At this point, if we didn’t know what was going to happen historically, we might be preparing for an upper-class sex farce in which our stuck hero is distracted by the beauty of his wife’s brothers, his eldest son and an endless one. range of friendly hotel staff. Katia takes everything in hand.

“Written in their set of unspoken agreements,” Tóibín explains, “was a clause stating that just as Thomas would do nothing to endanger their domestic happiness, Katia would recognize the nature of his desires without any complaint.”

Despite this amiable status quo, a family catastrophe and a national catastrophe await us. In the Mann family, the first of several suicides occurred. In Germany as a whole, World War I, hyperinflation that rendered German currency worthless, the short-lived democracy of the Weimar Republic and the rise of the Nazis took place over less than 20 years.

The ethnicity of Katia’s family, initially a non-issue, has become a concern. “How strange,” she comments in the novel, “that we are now Jews. My parents have never been near a synagogue.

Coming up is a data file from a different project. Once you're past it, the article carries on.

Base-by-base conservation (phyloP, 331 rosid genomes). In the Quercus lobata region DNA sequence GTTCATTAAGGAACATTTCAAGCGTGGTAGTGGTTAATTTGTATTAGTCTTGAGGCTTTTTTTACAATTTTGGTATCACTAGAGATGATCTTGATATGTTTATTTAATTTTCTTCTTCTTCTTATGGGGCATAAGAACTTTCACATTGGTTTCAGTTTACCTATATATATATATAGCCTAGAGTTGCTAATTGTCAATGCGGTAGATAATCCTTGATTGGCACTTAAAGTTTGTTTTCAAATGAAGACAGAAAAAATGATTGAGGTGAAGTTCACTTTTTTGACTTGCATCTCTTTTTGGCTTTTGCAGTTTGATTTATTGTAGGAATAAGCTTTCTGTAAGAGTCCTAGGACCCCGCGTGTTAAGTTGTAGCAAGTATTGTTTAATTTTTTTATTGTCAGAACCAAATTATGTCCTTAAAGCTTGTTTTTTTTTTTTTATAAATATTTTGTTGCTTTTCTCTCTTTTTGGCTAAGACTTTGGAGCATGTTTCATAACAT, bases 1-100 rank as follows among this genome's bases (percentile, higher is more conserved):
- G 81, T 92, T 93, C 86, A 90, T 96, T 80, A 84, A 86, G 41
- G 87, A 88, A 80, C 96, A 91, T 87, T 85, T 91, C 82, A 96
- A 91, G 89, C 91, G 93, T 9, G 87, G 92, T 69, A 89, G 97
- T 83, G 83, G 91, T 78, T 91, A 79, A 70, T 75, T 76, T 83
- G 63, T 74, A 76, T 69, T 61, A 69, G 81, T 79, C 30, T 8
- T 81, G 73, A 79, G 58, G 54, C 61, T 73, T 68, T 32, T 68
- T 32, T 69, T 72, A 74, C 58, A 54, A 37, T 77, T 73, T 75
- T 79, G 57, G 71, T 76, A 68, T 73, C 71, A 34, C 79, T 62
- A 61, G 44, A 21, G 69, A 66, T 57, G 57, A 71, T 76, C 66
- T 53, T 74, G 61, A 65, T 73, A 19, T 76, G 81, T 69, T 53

Mann, who had come to see himself as the voice and embodiment of a noble Germany, was shocked when the Nazis won 6.5 million votes in 1930, the year after winning the Nobel Prize. When Hitler took power in 1933, he caught the whole family off guard.

His brother Heinrich and his two eldest children knew full well that as anti-Nazi vocal leftists they were targets. Thomas was slower to realize that his honors and attributes as a famous writer (“cosmopolitan, balanced, dispassionate”) would also attract the wrath of the Nazis.

The culture Mann had long represented “was the very one they were most determined to destroy,” writes Tóibín. “The tone he used in his prose – heavy, formal, civilized – was the exact opposite of the tone they used. ”

This question of how a public intellectual reacts to the eruption of barbarism in a country he no longer recognizes is the central source of tension in Tóibín’s novel. Fleeing Germany to the United States with his family, Mann shamefully acknowledges his own shyness. His humility is complete when, encouraged “to write a novel set in the present,” he admits, “I can’t make sense of the present.”

Several chapters of “The Magician” have an intensity worthy of a thriller. There’s ironic humor too – for example, when anti-Communist fervor grips the United States after WWII and FBI agents have terrible trouble figuring out which Aberrant Mann is which.

Tóibín also discusses the evolution of half a dozen of Mann’s landmark works. But his greatest triumph is to get to the heart of Mann’s dilemma: “He could imagine decency, but it was hardly a virtue in a time that had become grim. He could imagine humanism, but it made no difference in a time that exalted the will of the crowd. He could imagine a fragile intelligence, but that meant little in an age that honored brute strength.

These words have struck in our time when democracy seems so threatened.


‘The magician’

Colm Tóibín, Scribner, 500 pages, $ 28